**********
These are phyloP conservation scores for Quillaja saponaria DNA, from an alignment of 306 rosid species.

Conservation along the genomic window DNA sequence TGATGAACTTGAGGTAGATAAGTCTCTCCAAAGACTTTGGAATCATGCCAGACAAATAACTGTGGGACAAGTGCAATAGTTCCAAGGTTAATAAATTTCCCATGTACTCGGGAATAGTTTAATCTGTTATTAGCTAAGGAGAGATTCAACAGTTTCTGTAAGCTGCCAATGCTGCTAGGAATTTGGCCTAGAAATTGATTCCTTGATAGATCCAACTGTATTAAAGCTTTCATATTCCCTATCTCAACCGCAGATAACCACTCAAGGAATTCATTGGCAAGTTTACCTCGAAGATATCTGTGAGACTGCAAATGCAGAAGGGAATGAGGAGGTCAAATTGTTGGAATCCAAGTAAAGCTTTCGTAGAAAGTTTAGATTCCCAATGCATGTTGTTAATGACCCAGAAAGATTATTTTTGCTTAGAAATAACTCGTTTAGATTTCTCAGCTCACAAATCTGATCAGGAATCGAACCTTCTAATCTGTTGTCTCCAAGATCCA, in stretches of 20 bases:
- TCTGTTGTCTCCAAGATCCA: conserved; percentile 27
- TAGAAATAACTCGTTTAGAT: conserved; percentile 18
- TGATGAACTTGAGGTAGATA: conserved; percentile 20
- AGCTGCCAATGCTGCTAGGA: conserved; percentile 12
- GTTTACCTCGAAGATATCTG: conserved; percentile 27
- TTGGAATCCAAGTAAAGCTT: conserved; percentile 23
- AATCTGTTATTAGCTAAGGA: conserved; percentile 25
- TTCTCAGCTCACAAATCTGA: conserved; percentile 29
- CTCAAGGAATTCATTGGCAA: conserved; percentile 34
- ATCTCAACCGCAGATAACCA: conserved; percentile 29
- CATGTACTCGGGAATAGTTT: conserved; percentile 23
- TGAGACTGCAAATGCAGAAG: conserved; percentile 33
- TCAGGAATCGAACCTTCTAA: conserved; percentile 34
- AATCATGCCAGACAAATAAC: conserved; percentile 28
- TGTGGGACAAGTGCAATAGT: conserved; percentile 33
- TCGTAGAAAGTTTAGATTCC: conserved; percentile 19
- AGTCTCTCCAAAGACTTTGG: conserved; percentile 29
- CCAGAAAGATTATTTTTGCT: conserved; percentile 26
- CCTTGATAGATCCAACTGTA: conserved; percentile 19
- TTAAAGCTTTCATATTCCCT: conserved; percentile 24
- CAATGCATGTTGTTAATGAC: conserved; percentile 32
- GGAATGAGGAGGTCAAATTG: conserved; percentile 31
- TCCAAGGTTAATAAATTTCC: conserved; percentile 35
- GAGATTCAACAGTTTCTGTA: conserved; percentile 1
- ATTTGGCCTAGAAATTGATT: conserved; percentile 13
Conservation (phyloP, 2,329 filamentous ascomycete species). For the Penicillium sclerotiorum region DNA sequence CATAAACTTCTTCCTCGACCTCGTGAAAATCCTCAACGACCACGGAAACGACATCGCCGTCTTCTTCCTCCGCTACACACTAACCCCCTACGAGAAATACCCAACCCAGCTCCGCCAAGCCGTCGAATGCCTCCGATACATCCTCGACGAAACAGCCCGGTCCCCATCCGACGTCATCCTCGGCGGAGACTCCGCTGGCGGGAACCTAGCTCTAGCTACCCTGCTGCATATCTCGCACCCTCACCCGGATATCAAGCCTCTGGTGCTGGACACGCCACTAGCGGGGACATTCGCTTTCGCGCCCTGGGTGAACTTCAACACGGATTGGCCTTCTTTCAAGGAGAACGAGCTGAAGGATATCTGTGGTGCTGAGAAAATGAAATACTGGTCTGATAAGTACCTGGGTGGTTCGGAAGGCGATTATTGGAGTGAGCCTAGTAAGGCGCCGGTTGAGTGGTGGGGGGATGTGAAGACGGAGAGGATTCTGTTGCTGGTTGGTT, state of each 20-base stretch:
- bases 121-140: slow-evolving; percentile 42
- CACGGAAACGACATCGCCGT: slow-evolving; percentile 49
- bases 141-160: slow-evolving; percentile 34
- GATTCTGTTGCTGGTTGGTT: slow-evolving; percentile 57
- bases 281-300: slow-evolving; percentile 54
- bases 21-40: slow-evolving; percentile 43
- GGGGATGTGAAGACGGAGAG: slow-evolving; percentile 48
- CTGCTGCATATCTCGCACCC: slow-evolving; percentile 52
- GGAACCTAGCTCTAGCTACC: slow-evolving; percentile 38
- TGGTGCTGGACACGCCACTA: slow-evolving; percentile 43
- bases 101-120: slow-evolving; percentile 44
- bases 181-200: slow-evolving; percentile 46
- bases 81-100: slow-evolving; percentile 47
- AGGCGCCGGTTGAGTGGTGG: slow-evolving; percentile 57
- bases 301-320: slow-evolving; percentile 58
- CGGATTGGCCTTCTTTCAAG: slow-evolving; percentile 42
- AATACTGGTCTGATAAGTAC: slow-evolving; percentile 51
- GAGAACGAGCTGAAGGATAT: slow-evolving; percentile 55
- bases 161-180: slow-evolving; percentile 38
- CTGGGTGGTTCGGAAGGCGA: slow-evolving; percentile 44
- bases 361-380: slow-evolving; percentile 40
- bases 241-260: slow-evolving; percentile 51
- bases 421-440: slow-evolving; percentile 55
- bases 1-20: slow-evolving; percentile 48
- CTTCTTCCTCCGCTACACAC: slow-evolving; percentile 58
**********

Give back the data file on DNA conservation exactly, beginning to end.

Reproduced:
These are phyloP conservation scores for Quillaja saponaria DNA, from an alignment of 306 rosid species.

Conservation along the genomic window DNA sequence TGATGAACTTGAGGTAGATAAGTCTCTCCAAAGACTTTGGAATCATGCCAGACAAATAACTGTGGGACAAGTGCAATAGTTCCAAGGTTAATAAATTTCCCATGTACTCGGGAATAGTTTAATCTGTTATTAGCTAAGGAGAGATTCAACAGTTTCTGTAAGCTGCCAATGCTGCTAGGAATTTGGCCTAGAAATTGATTCCTTGATAGATCCAACTGTATTAAAGCTTTCATATTCCCTATCTCAACCGCAGATAACCACTCAAGGAATTCATTGGCAAGTTTACCTCGAAGATATCTGTGAGACTGCAAATGCAGAAGGGAATGAGGAGGTCAAATTGTTGGAATCCAAGTAAAGCTTTCGTAGAAAGTTTAGATTCCCAATGCATGTTGTTAATGACCCAGAAAGATTATTTTTGCTTAGAAATAACTCGTTTAGATTTCTCAGCTCACAAATCTGATCAGGAATCGAACCTTCTAATCTGTTGTCTCCAAGATCCA, in stretches of 20 bases:
- TCTGTTGTCTCCAAGATCCA: conserved; percentile 27
- TAGAAATAACTCGTTTAGAT: conserved; percentile 18
- TGATGAACTTGAGGTAGATA: conserved; percentile 20
- AGCTGCCAATGCTGCTAGGA: conserved; percentile 12
- GTTTACCTCGAAGATATCTG: conserved; percentile 27
- TTGGAATCCAAGTAAAGCTT: conserved; percentile 23
- AATCTGTTATTAGCTAAGGA: conserved; percentile 25
- TTCTCAGCTCACAAATCTGA: conserved; percentile 29
- CTCAAGGAATTCATTGGCAA: conserved; percentile 34
- ATCTCAACCGCAGATAACCA: conserved; percentile 29
- CATGTACTCGGGAATAGTTT: conserved; percentile 23
- TGAGACTGCAAATGCAGAAG: conserved; percentile 33
- TCAGGAATCGAACCTTCTAA: conserved; percentile 34
- AATCATGCCAGACAAATAAC: conserved; percentile 28
- TGTGGGACAAGTGCAATAGT: conserved; percentile 33
- TCGTAGAAAGTTTAGATTCC: conserved; percentile 19
- AGTCTCTCCAAAGACTTTGG: conserved; percentile 29
- CCAGAAAGATTATTTTTGCT: conserved; percentile 26
- CCTTGATAGATCCAACTGTA: conserved; percentile 19
- TTAAAGCTTTCATATTCCCT: conserved; percentile 24
- CAATGCATGTTGTTAATGAC: conserved; percentile 32
- GGAATGAGGAGGTCAAATTG: conserved; percentile 31
- TCCAAGGTTAATAAATTTCC: conserved; percentile 35
- GAGATTCAACAGTTTCTGTA: conserved; percentile 1
- ATTTGGCCTAGAAATTGATT: conserved; percentile 13
Conservation (phyloP, 2,329 filamentous ascomycete species). For the Penicillium sclerotiorum region DNA sequence CATAAACTTCTTCCTCGACCTCGTGAAAATCCTCAACGACCACGGAAACGACATCGCCGTCTTCTTCCTCCGCTACACACTAACCCCCTACGAGAAATACCCAACCCAGCTCCGCCAAGCCGTCGAATGCCTCCGATACATCCTCGACGAAACAGCCCGGTCCCCATCCGACGTCATCCTCGGCGGAGACTCCGCTGGCGGGAACCTAGCTCTAGCTACCCTGCTGCATATCTCGCACCCTCACCCGGATATCAAGCCTCTGGTGCTGGACACGCCACTAGCGGGGACATTCGCTTTCGCGCCCTGGGTGAACTTCAACACGGATTGGCCTTCTTTCAAGGAGAACGAGCTGAAGGATATCTGTGGTGCTGAGAAAATGAAATACTGGTCTGATAAGTACCTGGGTGGTTCGGAAGGCGATTATTGGAGTGAGCCTAGTAAGGCGCCGGTTGAGTGGTGGGGGGATGTGAAGACGGAGAGGATTCTGTTGCTGGTTGGTT, state of each 20-base stretch:
- bases 121-140: slow-evolving; percentile 42
- CACGGAAACGACATCGCCGT: slow-evolving; percentile 49
- bases 141-160: slow-evolving; percentile 34
- GATTCTGTTGCTGGTTGGTT: slow-evolving; percentile 57
- bases 281-300: slow-evolving; percentile 54
- bases 21-40: slow-evolving; percentile 43
- GGGGATGTGAAGACGGAGAG: slow-evolving; percentile 48
- CTGCTGCATATCTCGCACCC: slow-evolving; percentile 52
- GGAACCTAGCTCTAGCTACC: slow-evolving; percentile 38
- TGGTGCTGGACACGCCACTA: slow-evolving; percentile 43
- bases 101-120: slow-evolving; percentile 44
- bases 181-200: slow-evolving; percentile 46
- bases 81-100: slow-evolving; percentile 47
- AGGCGCCGGTTGAGTGGTGG: slow-evolving; percentile 57
- bases 301-320: slow-evolving; percentile 58
- CGGATTGGCCTTCTTTCAAG: slow-evolving; percentile 42
- AATACTGGTCTGATAAGTAC: slow-evolving; percentile 51
- GAGAACGAGCTGAAGGATAT: slow-evolving; percentile 55
- bases 161-180: slow-evolving; percentile 38
- CTGGGTGGTTCGGAAGGCGA: slow-evolving; percentile 44
- bases 361-380: slow-evolving; percentile 40
- bases 241-260: slow-evolving; percentile 51
- bases 421-440: slow-evolving; percentile 55
- bases 1-20: slow-evolving; percentile 48
- CTTCTTCCTCCGCTACACAC: slow-evolving; percentile 58